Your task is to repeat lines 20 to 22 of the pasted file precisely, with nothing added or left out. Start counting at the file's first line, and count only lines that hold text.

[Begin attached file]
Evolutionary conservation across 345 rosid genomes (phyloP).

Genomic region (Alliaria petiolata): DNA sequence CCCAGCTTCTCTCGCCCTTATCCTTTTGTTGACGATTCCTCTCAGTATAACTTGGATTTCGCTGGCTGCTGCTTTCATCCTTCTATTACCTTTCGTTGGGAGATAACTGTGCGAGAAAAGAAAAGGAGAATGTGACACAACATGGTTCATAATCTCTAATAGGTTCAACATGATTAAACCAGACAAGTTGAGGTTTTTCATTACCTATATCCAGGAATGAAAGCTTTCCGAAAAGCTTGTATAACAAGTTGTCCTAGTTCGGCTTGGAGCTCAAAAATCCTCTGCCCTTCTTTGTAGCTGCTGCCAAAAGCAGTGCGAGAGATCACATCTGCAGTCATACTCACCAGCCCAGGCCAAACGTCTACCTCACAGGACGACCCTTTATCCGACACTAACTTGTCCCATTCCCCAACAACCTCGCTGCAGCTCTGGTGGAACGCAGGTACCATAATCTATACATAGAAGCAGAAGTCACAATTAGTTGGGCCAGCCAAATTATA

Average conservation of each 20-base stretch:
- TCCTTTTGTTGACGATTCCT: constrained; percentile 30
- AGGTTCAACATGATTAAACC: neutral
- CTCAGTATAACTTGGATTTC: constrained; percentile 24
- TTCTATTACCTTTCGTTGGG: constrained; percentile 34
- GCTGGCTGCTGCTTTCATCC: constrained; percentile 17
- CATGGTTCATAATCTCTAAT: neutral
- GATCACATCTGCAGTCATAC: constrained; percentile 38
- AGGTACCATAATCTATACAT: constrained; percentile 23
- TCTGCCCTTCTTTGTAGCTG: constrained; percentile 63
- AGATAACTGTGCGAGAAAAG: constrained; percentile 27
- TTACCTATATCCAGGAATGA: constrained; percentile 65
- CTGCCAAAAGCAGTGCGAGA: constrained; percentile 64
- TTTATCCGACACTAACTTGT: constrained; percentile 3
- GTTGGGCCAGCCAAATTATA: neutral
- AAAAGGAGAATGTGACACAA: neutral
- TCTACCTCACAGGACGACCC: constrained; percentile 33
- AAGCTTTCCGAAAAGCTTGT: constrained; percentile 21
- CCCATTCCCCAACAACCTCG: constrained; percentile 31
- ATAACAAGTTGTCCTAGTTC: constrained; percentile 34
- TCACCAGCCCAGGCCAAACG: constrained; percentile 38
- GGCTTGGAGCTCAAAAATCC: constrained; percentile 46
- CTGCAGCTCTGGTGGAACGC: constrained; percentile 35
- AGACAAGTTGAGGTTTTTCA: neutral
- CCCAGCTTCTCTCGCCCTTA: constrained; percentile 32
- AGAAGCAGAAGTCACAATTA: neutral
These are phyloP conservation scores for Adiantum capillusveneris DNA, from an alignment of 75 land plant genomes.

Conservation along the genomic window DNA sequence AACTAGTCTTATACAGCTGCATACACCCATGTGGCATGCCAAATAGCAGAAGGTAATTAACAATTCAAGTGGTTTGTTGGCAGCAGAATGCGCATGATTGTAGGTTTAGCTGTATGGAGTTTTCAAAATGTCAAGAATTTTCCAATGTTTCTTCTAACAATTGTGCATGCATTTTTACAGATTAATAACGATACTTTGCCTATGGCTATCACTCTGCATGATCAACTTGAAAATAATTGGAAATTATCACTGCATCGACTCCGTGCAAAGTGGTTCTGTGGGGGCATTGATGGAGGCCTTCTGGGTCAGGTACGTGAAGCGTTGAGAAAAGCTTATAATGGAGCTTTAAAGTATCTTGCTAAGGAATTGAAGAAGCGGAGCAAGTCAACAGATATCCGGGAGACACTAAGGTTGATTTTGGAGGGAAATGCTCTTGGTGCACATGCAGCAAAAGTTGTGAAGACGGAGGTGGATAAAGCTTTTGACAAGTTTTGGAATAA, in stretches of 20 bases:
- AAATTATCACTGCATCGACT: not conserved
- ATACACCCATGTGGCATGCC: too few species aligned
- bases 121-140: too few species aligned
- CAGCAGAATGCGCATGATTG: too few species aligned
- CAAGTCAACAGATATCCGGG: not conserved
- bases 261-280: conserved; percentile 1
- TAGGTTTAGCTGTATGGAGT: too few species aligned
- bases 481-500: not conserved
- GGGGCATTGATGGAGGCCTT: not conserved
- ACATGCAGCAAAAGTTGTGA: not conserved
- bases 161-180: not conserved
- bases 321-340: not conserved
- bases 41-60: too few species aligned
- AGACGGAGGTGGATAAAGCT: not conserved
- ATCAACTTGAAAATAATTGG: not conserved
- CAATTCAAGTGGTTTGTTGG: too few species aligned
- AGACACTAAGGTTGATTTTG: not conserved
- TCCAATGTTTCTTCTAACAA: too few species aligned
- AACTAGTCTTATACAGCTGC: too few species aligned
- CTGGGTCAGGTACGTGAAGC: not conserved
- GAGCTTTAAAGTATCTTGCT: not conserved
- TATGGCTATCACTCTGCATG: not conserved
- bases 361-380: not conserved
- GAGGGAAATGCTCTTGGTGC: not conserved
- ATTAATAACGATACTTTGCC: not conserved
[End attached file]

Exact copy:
- AAGCTTTCCGAAAAGCTTGT: constrained; percentile 21
- CCCATTCCCCAACAACCTCG: constrained; percentile 31
- ATAACAAGTTGTCCTAGTTC: constrained; percentile 34